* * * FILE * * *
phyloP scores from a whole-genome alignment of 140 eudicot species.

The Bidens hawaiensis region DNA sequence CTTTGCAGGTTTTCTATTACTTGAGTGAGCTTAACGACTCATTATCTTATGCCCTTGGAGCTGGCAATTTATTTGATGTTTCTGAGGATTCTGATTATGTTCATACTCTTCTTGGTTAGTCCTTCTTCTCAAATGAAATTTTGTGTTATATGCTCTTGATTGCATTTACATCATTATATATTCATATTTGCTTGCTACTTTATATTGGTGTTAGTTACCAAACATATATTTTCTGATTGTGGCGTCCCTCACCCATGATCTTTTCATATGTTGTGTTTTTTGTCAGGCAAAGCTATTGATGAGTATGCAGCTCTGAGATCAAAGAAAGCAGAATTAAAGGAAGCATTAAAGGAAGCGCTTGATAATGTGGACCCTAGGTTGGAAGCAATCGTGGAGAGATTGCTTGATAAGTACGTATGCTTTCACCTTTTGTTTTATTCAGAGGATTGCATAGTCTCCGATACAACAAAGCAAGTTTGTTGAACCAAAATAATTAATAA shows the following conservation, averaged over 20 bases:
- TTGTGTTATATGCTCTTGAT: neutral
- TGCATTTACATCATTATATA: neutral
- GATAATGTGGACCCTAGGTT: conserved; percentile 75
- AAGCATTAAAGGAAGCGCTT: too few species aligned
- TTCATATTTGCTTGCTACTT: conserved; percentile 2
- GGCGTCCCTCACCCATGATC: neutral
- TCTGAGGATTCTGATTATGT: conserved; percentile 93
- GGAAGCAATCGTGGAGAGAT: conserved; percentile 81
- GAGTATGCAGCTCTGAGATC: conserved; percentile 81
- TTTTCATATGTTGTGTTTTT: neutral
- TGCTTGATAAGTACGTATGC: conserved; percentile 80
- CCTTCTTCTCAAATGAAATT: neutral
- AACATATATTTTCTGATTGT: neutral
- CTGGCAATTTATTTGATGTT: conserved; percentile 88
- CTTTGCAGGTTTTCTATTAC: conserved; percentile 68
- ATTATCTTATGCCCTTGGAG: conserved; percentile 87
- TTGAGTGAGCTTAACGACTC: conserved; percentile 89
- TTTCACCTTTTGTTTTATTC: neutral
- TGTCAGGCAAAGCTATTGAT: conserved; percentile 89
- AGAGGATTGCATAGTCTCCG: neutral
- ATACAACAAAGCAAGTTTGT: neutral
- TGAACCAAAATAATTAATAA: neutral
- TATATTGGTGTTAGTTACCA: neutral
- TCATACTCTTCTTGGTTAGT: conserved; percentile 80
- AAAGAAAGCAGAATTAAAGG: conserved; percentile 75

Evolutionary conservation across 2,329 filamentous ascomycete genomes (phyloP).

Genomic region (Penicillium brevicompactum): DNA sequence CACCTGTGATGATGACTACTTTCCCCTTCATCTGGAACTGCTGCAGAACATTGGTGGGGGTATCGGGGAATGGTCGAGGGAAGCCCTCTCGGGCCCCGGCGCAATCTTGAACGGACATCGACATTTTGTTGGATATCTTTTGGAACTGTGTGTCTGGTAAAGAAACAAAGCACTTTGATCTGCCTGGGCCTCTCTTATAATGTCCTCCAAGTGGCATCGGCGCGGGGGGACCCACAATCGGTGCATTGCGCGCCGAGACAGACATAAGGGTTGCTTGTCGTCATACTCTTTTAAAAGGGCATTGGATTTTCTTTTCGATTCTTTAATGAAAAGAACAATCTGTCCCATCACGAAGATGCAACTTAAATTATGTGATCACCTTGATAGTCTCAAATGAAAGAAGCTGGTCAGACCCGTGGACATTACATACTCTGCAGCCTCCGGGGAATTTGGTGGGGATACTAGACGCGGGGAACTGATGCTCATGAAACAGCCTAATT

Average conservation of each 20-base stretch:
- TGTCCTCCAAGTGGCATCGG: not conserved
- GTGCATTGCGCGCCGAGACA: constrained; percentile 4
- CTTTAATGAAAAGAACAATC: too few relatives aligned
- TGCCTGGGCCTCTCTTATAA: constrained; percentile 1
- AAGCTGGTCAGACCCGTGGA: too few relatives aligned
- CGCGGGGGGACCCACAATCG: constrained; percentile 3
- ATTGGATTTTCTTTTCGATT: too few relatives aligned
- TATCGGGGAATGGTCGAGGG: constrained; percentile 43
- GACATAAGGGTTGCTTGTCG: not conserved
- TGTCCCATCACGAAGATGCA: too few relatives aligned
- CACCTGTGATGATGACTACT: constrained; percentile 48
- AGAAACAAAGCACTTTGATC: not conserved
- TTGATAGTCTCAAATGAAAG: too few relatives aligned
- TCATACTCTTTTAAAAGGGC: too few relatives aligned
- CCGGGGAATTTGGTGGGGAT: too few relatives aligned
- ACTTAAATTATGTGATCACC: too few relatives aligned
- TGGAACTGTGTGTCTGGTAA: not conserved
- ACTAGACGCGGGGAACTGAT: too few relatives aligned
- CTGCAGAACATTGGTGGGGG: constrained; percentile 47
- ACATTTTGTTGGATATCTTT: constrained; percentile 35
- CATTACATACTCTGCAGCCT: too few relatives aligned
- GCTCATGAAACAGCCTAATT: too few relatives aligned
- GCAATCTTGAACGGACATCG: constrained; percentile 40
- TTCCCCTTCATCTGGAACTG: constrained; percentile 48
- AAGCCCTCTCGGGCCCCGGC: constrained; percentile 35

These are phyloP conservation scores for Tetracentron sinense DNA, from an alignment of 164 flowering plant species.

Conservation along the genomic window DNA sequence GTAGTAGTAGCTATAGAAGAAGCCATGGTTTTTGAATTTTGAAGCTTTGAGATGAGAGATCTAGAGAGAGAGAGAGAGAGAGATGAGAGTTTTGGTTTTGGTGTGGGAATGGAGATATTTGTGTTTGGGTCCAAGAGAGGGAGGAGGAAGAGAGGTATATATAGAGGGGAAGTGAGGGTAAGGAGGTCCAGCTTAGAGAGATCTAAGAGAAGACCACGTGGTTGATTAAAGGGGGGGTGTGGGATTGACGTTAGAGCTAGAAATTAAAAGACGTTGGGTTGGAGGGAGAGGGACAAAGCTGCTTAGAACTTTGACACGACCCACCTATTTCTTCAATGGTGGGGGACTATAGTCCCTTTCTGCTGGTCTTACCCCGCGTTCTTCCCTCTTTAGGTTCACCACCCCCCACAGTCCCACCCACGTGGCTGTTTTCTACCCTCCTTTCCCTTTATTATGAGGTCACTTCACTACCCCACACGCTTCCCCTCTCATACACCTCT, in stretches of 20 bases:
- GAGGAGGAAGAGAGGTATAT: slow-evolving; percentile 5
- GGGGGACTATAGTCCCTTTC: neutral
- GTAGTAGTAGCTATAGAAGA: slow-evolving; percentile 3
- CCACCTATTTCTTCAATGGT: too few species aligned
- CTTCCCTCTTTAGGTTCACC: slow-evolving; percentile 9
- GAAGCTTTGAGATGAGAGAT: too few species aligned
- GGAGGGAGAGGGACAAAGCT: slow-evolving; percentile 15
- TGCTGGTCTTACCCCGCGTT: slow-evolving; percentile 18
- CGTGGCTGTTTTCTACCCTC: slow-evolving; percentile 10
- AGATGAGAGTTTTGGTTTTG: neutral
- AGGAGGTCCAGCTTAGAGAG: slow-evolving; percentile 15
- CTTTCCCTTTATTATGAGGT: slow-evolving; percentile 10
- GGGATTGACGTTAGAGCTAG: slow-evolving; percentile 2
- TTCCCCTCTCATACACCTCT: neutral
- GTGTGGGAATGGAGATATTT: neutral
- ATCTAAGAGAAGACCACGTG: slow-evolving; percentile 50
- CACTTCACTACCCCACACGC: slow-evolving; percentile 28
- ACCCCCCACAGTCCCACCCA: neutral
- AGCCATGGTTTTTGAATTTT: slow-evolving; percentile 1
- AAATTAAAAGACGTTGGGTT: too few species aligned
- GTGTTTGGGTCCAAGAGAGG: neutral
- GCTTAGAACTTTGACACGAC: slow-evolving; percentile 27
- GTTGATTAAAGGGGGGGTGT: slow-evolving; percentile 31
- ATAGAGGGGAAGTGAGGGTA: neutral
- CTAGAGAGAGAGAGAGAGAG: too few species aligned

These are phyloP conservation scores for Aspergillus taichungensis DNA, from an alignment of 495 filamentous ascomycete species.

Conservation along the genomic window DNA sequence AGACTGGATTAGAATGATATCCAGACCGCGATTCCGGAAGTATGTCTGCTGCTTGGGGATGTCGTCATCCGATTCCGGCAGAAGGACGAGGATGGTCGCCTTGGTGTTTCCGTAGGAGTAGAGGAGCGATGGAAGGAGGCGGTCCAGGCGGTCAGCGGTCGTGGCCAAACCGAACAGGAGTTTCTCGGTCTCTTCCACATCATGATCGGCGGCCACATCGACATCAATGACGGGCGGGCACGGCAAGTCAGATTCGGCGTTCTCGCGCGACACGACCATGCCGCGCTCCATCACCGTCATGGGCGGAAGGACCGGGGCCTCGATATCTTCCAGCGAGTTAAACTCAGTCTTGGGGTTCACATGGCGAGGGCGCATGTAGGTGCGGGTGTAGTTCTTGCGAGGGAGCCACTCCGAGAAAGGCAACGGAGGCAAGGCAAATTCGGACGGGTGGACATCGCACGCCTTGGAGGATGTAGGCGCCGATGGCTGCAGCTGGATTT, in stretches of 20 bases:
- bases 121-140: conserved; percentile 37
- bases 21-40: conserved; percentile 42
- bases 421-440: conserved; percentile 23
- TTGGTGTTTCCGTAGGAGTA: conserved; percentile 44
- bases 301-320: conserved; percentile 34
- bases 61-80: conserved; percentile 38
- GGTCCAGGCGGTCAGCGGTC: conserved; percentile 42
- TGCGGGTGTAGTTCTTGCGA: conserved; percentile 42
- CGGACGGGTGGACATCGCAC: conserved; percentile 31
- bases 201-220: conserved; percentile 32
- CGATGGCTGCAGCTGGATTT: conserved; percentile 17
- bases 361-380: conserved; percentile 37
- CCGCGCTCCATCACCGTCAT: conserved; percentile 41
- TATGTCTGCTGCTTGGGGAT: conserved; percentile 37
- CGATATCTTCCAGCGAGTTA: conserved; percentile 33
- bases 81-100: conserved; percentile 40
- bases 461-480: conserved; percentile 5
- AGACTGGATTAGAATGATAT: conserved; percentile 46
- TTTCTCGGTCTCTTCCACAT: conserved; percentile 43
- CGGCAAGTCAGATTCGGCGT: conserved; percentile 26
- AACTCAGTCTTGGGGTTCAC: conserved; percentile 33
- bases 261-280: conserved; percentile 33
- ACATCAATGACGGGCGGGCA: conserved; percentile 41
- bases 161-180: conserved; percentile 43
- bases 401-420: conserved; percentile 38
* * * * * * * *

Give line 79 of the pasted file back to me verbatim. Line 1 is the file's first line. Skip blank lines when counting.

- GCTTAGAACTTTGACACGAC: slow-evolving; percentile 27